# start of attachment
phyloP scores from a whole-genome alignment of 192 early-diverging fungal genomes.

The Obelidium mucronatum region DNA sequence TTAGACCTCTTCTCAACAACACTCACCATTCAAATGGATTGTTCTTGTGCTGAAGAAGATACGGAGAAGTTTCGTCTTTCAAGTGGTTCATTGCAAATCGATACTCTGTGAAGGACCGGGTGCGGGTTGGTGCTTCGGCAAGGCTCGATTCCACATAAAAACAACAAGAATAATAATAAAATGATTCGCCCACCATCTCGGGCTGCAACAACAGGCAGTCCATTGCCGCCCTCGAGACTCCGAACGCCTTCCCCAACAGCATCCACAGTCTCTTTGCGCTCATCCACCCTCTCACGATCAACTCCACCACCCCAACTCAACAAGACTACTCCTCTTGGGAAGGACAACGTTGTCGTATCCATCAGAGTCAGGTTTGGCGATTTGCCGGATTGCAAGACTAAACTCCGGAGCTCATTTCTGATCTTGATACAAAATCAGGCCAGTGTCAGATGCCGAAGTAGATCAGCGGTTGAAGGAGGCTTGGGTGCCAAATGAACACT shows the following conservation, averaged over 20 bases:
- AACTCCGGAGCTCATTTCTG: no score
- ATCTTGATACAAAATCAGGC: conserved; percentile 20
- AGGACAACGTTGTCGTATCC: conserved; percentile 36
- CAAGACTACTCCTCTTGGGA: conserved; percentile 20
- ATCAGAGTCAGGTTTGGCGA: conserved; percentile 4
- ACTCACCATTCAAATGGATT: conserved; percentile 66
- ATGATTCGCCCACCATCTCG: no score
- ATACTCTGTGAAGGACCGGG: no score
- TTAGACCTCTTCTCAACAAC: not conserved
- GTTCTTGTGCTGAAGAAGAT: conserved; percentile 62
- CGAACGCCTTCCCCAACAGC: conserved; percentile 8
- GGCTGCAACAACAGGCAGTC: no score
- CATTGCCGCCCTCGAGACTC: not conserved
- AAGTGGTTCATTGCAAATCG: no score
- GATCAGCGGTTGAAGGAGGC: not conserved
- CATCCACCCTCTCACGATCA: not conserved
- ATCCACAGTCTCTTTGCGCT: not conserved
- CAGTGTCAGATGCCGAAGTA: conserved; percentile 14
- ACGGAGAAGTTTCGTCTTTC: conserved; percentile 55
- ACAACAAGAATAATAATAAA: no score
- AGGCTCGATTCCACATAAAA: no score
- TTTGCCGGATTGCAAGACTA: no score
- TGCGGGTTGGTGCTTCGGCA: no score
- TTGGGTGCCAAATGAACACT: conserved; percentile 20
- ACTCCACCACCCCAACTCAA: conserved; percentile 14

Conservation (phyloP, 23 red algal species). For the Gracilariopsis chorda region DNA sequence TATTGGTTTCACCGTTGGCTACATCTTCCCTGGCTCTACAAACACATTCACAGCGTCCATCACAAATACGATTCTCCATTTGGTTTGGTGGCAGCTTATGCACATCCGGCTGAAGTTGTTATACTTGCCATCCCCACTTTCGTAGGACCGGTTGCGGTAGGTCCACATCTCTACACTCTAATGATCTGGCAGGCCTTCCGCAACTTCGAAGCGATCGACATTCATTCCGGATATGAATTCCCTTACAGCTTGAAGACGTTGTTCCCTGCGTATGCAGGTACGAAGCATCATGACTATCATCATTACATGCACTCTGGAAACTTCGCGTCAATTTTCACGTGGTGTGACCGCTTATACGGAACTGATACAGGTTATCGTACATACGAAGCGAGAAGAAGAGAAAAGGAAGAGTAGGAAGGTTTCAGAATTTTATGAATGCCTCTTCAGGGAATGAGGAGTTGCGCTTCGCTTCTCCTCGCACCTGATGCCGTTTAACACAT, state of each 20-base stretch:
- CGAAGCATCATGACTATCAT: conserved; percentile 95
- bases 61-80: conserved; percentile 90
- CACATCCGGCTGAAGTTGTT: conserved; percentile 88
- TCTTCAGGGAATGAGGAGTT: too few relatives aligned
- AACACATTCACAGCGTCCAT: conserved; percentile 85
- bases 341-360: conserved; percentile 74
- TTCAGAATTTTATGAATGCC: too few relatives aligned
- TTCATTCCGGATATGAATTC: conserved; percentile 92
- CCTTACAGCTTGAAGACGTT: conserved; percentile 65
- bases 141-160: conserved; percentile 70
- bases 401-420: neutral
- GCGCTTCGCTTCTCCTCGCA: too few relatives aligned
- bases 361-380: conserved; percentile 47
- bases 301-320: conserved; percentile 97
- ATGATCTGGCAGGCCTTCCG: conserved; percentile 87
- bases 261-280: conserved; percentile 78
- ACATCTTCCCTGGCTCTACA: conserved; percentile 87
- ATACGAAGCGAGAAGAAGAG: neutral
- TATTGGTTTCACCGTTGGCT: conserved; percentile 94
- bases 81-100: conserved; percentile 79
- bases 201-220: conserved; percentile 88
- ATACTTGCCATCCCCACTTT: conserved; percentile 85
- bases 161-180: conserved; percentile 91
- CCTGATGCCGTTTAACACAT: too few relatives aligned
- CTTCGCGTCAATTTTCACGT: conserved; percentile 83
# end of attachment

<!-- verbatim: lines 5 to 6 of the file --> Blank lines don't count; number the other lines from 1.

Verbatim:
- AGGACAACGTTGTCGTATCC: conserved; percentile 36
- CAAGACTACTCCTCTTGGGA: conserved; percentile 20